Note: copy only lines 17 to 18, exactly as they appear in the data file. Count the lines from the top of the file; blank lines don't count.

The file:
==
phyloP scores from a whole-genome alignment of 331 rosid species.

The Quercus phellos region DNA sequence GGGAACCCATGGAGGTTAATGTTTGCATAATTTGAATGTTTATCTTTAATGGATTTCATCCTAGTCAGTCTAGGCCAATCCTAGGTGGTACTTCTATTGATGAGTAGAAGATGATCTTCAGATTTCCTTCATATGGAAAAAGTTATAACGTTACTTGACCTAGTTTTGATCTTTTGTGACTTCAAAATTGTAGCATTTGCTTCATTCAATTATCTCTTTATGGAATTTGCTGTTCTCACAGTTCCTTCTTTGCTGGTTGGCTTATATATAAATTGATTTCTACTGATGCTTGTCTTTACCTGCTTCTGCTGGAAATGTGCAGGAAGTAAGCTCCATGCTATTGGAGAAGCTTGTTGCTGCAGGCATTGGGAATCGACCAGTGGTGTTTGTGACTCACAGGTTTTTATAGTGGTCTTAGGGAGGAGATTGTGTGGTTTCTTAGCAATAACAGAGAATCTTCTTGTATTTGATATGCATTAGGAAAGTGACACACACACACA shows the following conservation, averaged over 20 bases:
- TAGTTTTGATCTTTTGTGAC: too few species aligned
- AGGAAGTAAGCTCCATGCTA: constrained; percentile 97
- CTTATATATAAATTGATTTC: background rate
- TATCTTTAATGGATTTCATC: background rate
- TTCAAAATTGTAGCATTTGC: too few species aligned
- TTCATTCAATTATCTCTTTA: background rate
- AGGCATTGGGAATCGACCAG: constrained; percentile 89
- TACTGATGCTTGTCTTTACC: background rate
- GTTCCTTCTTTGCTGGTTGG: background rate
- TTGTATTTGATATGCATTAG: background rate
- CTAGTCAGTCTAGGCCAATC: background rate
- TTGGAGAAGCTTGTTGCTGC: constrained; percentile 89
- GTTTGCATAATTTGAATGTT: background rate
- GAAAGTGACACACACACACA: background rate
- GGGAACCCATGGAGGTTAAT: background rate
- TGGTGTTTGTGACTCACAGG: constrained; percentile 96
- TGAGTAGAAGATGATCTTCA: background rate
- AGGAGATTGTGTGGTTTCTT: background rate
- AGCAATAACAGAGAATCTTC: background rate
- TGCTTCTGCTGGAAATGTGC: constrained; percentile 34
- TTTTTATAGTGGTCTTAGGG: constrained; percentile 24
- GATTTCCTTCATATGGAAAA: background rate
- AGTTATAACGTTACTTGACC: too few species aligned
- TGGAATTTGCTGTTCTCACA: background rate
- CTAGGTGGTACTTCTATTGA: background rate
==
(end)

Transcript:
- GGGAACCCATGGAGGTTAAT: background rate
- TGGTGTTTGTGACTCACAGG: constrained; percentile 96